Parliament, SCAF agree on draft amendment to end military trials for civilians

The People’s Assembly’s Constitutional and Legislative Affairs Committee approved a draft legal amendment on Sunday that would prevent civilians from being referred to military trials.

According to state-run news agency MENA, Mamdouh Shahin, a major general of the Supreme Council of the Armed Forces, told the committee the ruling council has no objection to abolishing Article 6 of the Military Courts Law, which allows the head of state to refer civilians to military courts.

The military judiciary should retain the right to determine whether a case should be referred to military or civilian court, Shahin added.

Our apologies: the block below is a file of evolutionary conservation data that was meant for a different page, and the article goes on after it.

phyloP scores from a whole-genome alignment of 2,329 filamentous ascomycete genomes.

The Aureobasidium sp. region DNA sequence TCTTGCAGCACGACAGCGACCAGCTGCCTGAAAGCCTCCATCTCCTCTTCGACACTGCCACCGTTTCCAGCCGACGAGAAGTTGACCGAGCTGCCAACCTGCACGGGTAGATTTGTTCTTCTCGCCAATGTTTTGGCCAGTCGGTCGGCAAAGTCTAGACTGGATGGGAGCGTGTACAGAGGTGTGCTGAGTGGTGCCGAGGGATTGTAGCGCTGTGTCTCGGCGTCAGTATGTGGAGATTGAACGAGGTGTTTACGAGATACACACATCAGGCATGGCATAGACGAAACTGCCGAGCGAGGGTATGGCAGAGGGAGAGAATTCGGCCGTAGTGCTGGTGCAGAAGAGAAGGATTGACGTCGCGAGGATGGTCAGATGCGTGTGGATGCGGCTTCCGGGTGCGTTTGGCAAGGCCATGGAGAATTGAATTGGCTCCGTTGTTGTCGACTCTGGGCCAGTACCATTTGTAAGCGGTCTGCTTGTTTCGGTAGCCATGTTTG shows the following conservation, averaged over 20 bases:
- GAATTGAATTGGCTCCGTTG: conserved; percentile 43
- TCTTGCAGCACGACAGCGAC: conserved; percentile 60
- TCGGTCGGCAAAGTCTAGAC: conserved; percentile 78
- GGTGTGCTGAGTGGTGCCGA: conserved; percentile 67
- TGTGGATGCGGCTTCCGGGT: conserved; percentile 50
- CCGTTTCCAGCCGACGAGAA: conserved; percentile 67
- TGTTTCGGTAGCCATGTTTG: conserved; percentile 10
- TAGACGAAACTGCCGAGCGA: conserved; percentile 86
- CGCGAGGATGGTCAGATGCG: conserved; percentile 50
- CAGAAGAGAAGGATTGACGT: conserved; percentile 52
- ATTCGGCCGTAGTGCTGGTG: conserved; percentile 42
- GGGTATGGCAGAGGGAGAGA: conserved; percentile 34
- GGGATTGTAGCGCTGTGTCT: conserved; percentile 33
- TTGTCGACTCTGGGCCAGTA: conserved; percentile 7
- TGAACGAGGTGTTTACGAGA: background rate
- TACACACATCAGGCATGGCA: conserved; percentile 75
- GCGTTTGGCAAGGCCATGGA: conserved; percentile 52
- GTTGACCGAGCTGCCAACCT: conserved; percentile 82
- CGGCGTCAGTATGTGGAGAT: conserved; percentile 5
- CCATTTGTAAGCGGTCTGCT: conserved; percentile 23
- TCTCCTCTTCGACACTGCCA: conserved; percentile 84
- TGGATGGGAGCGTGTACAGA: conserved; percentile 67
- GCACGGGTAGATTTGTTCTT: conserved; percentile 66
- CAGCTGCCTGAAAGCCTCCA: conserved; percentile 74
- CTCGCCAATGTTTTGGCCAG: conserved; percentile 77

The amendment would allow military prosecutors and courts to transfer cases they are considering to the public prosecutor, and would give those who have been issued final sentences for so-called “terrorism crimes” the right to appeal with the Supreme Constitutional Court.

Shahin said coordination has already taken place with the attorney general to transfer a number of military cases to civilian courts.

“Military courts were considering over 8,000 cases [from 28 January to] 11 February,” Shahin told the Constitutional and Legislative Affairs Committee. "After that date, and in the absence of a judiciary, courts or civilian police, over 3,000 people were put on trial and issued reduced sentences, especially those carrying melee weapons or guns. As for those who broke into shops, they were later pardoned."

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